A research study1 out of Penn State looked into the effects of canola and high-oleic-acid canola oils on abdominal fat mass in a diet administered over 4 weeks. The subjects were men and women between 20-65 years old with a BMI between 22 and 44. They also had central obesity, meaning a bigger waist then most (men ≥94 cm; women ≥80 cm). They also had to have at least one criterion for metabolic syndrome (MetS) such as, high blood pressure, diabetes, or elevated cholesterol levels.
The researchers evaluated 5 different vegetable oil blends in 101 participants’ diets. Over the course of 4 weeks, the subjects were randomly assigned each of the treatment oil diets: conventional canola, high-oleic acid canola, high-oleic acid canola with DHA (a type of omega-3 fatty acid), corn/safflower and flax/safflower. After each diet cycle, the subjects would take 4 weeks off, go back to their normal diets, and start again.
As for how the subjects consumed their canola oils, they had 2 smoothies during the day. The amount of oil was determined by the subject’s energy requirements. For someone on a 3,000-calorie diet they would be allocated 60g of the treatment oil per day, equivalent to about 18% of his or her total dietary energy. Each smoothie would have 100g of orange sherbet, 100g of non-fat milk, 100g of frozen unsweetened strawberries and 30g of canola oil. A 100g is equivalent to roughly 3.5 oz and 30g is approximately two tablespoons. The canola oil never went over the subject’s daily calorie requirements.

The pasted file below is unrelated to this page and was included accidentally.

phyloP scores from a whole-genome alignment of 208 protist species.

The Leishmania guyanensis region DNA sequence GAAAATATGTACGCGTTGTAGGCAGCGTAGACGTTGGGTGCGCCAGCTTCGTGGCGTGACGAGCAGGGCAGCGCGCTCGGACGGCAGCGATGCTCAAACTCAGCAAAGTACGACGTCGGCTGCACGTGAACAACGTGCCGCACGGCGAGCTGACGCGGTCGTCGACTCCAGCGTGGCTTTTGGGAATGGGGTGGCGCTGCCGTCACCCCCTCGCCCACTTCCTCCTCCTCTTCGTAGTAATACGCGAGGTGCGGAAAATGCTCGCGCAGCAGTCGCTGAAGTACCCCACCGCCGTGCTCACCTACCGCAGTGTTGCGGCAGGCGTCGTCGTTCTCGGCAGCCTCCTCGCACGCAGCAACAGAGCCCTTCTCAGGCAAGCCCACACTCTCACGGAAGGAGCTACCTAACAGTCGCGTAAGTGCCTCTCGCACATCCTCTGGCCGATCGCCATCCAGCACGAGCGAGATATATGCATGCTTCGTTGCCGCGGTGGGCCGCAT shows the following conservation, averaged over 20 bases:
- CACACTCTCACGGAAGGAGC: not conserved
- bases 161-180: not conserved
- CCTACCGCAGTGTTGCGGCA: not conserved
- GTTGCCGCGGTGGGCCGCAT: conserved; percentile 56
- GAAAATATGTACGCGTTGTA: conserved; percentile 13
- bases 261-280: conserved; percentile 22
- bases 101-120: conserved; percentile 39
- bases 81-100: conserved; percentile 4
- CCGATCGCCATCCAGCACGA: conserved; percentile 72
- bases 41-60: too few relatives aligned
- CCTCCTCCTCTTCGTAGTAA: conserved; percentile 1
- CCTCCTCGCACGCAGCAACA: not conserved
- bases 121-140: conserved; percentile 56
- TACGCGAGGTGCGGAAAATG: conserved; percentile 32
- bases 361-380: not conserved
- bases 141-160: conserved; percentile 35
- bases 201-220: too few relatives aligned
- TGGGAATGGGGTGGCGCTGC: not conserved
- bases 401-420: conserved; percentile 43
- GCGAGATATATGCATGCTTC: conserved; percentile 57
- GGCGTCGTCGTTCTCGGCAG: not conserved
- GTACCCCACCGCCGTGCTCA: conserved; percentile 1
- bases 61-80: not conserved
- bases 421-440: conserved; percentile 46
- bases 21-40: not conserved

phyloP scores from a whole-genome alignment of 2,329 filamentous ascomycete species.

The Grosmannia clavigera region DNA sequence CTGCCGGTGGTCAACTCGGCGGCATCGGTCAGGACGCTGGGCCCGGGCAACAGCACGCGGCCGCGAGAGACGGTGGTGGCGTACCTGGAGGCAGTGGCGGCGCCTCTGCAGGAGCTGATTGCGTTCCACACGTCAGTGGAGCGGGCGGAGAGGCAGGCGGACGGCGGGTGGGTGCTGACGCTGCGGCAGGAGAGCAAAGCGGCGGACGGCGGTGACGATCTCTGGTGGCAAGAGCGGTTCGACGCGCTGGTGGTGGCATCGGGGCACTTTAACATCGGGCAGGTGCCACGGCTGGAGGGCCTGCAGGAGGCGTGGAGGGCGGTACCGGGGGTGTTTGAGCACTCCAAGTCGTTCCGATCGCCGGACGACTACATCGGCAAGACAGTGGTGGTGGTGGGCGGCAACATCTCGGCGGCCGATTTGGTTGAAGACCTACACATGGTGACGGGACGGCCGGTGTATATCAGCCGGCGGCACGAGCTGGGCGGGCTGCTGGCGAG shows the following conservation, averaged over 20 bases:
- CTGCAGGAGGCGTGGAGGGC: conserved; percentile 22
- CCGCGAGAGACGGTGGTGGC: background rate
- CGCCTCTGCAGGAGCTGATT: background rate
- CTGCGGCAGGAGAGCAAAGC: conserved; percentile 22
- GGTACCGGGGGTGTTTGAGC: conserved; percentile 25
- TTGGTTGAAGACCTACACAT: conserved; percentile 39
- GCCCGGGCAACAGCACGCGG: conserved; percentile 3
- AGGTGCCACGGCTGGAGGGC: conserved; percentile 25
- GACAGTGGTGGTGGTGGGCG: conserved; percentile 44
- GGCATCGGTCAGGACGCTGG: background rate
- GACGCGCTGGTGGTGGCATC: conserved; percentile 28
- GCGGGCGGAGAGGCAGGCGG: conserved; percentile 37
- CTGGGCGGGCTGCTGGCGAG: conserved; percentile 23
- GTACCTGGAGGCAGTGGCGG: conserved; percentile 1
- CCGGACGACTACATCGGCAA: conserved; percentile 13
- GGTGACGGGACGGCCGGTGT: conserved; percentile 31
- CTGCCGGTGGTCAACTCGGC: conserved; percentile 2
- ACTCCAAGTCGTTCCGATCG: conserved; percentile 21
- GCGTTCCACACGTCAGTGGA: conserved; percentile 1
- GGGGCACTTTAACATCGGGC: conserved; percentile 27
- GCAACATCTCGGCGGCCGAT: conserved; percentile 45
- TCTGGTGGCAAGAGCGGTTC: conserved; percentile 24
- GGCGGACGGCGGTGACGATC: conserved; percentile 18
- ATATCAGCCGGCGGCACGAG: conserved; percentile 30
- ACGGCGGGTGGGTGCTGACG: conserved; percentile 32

“Visceral, or abdominal, fat increases the risk for cardiovascular disease,” says Penny M. Kris-Etherton, distinguished professor of nutrition, Penn State. “Monounsaturated fats in canola oil decrease this fat that has adverse health effects.”
Professor Kris-Etherton’s researchers discovered that after a 4 weeks of being on a diet that included canola oil, the subjects about a quarter of a pound less bell fat than before getting on the study’s diet regimens. The fat was not redistributed to other parts of the body, either.
“As a general rule, you can’t target weight loss to specific body regions,” said Kris-Etherton. “But monounsaturated fatty acids seem to specifically target abdominal fat.”
Canola oil is high in monounsaturated fatty acids, which has been shown to have an impact on body composition and, as shown in this case, particularly so for people with obesity. Simply put, when the subjects consumed conventional canola oil or high-oleic acid canola oil for just 4 weeks, they lost their belly fat.
So, you shouldn’t go wrong adding canola oils to your diet: put it in smoothies, on salads, in baking, and when you’re sautéing foods. According to this research, it won’t take long to notice a difference.
1. Liu, Xiaoran, Penny M. Kris-Etherton, Sheila G. West, Benoît Lamarche, David J.A. Jenkins, Jennifer A. Fleming, Cindy E. McCrea, et al. “Effects of Canola and High-Oleic-Acid Canola Oils on Abdominal Fat Mass in Individuals with Central Obesity.” Obesity 24, no. 11 (November 1, 2016): 2261–68.